by Thierry de Pauw on
3 cups of tea with a map: having conversations with Wardley maps, Jabe Bloom @cyetain
PhD in Transition Design
I don't research on people, but with people:
=> Practice-Based Research aka Action Research: doing research by doing it with people
the way for change to happen is to have 3 conversations
the way we are going to do this today is to have conversations initiated with maps.
I love Simon, but I think most of the work of Simon is towards C-level
=> difficult for teams
Lots of what we are going to do today are this team conversations allowing these teams to then have these conversations with C-level
Two types of logics:
- Propositional logic: prove what is true
- Inquiry logic: the logic I follow is to make questions occur
these two lead into each other
maps are helping with the inquiry (I think ???).
what ends up on your map is what is being discussed
Intro to Wardley Maps:
At top, you have the visible things: user needs
Underneath: the invisible things necessary for the user needs
Evolutionary axis: Genesis, Custom built, Product, Commodity
- @lunivore: “Evolution happens in an ecology. One of the things I see is that people just redraw their architectural stacks, not an ecology; and I think that hides things which are important.” @cyetain #WardleyMapping #lascot
Ecology of Components:
- for any component in a marketplace, there will be competition
- this means: similar components will attempt to provide for the same needs as other components by either differentiating or providing operational efficiencies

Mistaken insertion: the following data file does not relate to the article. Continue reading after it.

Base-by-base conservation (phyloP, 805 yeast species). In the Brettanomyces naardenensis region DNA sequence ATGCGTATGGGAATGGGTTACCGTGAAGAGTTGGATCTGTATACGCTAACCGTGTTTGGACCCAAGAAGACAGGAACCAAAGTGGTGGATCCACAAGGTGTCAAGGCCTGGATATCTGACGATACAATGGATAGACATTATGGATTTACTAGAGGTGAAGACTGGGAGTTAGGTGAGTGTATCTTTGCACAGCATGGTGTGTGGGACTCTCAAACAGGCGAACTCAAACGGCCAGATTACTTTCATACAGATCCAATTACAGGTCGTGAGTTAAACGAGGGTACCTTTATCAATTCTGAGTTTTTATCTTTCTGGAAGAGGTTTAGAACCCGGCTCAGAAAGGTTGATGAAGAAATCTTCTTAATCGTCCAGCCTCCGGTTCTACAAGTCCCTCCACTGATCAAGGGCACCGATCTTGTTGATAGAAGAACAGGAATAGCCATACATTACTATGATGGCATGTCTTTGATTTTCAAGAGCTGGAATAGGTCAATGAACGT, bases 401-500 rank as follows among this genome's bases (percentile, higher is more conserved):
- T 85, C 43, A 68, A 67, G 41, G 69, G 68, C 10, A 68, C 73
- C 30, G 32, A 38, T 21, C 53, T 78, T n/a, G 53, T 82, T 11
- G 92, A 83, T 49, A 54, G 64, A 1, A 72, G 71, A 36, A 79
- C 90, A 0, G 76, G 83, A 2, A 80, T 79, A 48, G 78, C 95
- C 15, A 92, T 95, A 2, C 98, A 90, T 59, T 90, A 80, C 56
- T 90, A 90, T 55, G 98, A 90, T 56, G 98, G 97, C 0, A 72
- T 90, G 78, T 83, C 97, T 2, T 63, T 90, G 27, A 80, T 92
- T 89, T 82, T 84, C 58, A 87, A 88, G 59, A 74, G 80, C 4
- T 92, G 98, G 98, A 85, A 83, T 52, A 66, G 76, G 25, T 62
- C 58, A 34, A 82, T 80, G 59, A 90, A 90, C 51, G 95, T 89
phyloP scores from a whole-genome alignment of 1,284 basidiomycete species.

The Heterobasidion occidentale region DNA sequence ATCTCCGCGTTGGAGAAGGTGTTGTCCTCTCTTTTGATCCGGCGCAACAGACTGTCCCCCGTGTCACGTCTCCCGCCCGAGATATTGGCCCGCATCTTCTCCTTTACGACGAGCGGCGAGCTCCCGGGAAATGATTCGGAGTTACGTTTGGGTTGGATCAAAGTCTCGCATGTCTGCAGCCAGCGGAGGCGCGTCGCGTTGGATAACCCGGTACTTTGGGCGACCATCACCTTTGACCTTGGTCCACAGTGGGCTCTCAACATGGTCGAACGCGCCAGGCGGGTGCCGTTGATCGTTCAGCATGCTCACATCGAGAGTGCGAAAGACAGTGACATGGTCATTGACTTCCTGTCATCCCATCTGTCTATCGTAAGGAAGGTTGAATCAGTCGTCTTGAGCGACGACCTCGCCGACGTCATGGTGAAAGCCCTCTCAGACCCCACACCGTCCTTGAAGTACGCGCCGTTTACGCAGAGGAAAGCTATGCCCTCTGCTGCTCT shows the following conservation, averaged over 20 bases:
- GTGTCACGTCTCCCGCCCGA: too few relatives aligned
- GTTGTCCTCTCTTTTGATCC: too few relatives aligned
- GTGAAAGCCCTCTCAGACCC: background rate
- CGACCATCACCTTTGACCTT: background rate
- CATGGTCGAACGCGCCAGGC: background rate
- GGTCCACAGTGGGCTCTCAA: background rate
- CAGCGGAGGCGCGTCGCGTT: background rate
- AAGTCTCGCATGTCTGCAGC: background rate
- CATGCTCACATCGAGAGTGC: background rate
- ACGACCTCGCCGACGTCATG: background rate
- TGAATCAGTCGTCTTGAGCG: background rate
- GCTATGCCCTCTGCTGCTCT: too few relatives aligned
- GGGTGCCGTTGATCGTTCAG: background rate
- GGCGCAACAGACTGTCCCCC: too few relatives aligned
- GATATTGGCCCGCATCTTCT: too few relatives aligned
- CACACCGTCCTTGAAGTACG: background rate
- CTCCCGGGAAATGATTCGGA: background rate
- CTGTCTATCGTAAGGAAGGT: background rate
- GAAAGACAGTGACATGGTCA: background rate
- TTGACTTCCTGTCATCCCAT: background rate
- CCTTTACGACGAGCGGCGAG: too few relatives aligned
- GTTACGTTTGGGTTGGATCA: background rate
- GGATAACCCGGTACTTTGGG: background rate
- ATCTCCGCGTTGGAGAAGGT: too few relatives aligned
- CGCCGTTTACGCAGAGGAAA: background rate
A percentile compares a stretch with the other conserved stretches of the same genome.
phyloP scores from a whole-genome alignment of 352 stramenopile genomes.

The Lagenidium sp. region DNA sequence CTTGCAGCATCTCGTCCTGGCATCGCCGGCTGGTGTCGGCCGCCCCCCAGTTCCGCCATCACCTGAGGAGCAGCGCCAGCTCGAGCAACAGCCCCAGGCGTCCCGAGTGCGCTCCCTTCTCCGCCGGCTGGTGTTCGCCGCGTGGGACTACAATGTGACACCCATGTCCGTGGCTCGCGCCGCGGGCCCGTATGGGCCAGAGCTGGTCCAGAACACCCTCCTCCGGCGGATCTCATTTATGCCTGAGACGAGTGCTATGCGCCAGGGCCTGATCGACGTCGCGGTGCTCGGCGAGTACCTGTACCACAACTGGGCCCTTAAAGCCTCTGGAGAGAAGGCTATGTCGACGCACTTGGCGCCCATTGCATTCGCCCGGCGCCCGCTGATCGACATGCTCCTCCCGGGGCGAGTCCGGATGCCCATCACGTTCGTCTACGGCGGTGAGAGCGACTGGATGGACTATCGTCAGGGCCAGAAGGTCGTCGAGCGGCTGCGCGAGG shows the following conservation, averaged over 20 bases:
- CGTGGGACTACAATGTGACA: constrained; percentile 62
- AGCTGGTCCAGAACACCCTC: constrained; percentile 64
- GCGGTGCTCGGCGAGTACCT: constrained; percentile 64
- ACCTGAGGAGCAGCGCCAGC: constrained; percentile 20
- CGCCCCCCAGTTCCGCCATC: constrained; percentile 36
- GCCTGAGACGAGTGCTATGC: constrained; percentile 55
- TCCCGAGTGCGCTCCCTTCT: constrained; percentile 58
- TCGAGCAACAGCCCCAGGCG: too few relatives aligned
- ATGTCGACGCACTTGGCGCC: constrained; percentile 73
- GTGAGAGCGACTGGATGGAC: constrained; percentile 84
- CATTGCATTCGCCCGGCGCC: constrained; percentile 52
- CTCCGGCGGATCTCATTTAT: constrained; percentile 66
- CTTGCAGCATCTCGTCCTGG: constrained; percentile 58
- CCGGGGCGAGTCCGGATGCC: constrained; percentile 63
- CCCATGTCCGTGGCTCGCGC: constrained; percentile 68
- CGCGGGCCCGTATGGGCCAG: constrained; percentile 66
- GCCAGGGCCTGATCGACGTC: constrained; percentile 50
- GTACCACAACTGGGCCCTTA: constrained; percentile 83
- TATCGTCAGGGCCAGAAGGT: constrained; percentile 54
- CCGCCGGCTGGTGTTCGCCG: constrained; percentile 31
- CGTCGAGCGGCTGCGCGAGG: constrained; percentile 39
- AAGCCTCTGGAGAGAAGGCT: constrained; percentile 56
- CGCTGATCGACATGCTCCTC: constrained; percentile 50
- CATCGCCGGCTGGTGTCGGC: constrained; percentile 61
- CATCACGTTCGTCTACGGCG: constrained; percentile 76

=> outcomes: the value provided by using the data (output of IT)
Simon got value chains from Porter
A company's value chain is a system of interdependent activities, which are connected by linkages. -- Porter, How information gives you a competitive advantage
The Tea map: bottom - warm water, kettle and power => can be used to produce something else than producing tea
The bottom of the Wardley map is stable regimes of production.
Please note: if you work with Architects and you take an architecture stack and put it on a Wardley map, you may miss the ecology
@tdpauw: RT @lunivore: “Evolution happens in an ecology. One of the things I see is that people just redraw their architectural stacks, not an ecology; and I think that hides things which are important.” @cyetain #WardleyMapping #lascot
@lunivore: “The options available to you, they’re part of the ecology. So I want to point at ‘Oracle’ and say, what other providers are there? What other components could do that job?” @cyetain on difference between Architecture Diagram & Map components #WardleyMapping #lascot
Tragedy of Commons
when you have a non-competitive situation in place => people will manage the commons
the minute someone introduces the game theory => commons get destroyed
In a lot of businesses, there are common things: things you share
Example: physical infrastructure you work in
This problem can only be applied to things you consume. If you don't consume it, the common is not a problem.
The key is the idea of the management of consumables
- some things are consumable: examples functions and data
if more people use the login-function, does that function gets used up?
- some things increase in value when they are consumed
Differentiation, Disruption and Far-From equilibrium
can you think of some examples of differentiation? example: the new iPhone camera
certain things are valuable because they differentiate, some things get value because we use them and some things get value because we use them better (efficiency). @cyetain